If Time Were No Object

A common meme lately, especially as advice to young people wondering what to do with their lives, is to ask “If money were no object, what would you be doing?” The answer is what one should be doing because it’s what they truly desire.

It’s a good question, and a great way to think about how you’re spending your life.

But, what if I ask myself a different question…

“If time were no object, what would I want to get done every week?”

How many things do I wish I could have down but didn’t? How many could I have done, if I’d just done them instead of worrying about if I had the time?

So, I jotted down the things I’d like to do on a weekly basis. Maybe more than a few times a week, but I figured a week was a good measure.

Here’s my list:

  • Go on a date with my wife
  • Build something in the workshop – furniture, stationery cases, or whatever
  • Network with people – stay in touch, write some letters
  • Draw/sketch/paint
  • Play with the kids
  • Grocery shopping
  • Write great content for the blog
  • Read – finish one book per week
  • Run (at least 3 times)
  • Write – on the various projects I have going
  • Practice guitar or tin whistle

So I put down estimates of how much time each one would reasonably require in a week. Then I totaled the time required for sleeping, work, overhead (eating, showering, etc.) and subtracted it all from the 168 hours in a week.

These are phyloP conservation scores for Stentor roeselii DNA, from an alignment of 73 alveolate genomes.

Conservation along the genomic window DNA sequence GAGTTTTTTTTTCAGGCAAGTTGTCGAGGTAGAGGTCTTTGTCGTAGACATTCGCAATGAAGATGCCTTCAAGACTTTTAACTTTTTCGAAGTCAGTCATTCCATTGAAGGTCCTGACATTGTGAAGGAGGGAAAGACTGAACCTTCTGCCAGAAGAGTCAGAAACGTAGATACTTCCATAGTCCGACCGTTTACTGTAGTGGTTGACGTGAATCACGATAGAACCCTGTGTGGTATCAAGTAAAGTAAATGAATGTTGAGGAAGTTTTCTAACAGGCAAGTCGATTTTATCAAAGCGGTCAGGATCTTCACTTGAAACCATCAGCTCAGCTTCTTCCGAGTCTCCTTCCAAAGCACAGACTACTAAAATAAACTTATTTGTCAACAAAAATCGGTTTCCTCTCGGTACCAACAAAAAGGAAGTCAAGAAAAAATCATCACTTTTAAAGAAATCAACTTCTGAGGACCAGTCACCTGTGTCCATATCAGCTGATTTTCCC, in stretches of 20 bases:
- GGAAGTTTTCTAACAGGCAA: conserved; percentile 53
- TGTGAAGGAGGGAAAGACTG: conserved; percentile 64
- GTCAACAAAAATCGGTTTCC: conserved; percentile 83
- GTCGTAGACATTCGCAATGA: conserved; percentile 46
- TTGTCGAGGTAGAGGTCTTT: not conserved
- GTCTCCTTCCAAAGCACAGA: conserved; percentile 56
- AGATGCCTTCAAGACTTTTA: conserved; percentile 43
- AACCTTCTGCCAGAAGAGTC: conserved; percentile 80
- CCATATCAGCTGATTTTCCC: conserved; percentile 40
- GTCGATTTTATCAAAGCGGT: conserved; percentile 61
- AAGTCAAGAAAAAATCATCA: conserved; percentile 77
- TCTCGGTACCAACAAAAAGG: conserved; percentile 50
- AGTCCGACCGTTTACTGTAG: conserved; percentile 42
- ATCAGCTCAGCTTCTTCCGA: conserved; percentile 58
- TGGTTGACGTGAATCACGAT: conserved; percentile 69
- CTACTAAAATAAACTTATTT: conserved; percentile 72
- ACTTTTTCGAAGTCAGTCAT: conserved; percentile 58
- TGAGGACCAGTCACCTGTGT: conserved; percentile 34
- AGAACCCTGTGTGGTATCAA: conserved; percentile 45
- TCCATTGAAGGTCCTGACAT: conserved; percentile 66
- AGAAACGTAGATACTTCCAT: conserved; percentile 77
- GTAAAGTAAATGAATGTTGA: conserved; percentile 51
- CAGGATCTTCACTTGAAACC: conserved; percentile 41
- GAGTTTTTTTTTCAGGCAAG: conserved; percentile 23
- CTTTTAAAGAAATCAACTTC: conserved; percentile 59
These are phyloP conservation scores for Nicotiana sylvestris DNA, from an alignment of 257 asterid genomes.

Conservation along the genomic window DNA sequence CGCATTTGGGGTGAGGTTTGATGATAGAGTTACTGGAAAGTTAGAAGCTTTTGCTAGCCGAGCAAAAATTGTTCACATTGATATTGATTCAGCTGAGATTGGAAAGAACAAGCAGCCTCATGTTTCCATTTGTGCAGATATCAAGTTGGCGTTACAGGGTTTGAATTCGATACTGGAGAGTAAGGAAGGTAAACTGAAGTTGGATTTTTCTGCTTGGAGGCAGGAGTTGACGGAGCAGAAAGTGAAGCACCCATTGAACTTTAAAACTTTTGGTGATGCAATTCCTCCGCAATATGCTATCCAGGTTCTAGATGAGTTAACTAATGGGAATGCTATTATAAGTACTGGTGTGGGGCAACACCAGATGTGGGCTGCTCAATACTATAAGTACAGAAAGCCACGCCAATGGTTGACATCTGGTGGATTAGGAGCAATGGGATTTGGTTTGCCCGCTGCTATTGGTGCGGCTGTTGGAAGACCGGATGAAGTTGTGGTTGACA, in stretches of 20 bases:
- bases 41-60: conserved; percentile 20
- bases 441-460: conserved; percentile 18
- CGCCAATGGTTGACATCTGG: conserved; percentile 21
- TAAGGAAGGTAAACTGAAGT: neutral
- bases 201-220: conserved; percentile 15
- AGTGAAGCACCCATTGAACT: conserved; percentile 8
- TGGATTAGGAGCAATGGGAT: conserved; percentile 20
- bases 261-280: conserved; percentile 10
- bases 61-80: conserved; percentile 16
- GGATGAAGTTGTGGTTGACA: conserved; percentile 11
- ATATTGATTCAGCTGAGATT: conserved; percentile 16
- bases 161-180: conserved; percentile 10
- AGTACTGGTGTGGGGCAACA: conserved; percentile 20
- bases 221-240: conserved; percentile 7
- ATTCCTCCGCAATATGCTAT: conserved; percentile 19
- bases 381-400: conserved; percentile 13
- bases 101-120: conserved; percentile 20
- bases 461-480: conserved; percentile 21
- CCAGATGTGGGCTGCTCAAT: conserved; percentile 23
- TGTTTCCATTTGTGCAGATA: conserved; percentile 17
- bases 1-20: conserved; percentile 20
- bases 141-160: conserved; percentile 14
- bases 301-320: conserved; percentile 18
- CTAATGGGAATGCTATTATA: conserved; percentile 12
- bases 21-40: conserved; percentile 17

To my surprise, there was time left over.

So…how is it I’m not getting to all of the things I want to get done because I feel like I don’t have time, but I have enough time?

Clearly I’m spending time on things that aren’t on the list, and I need to manage my time better.

What would be on your list?

3 thoughts on “If Time Were No Object

  1. I fritter time away like nobody’s business. So what I’d most like to do is put away my accursed and beloved Palantir (iPad), and get down to the serious business of creating something of artistic value out of my hoard of art supplies. Whenever I actually set out to do something invariably I find time IS an object. Strange how that works.


    1. Thanks for the comment!

      I find Steven Pressfield’s books a nice tonic for chronic time wasting. He does a good job explaining that the difference between a pro and an amateur is the pro does the work. Always.

      Who wants to think of themselves as an amateur?


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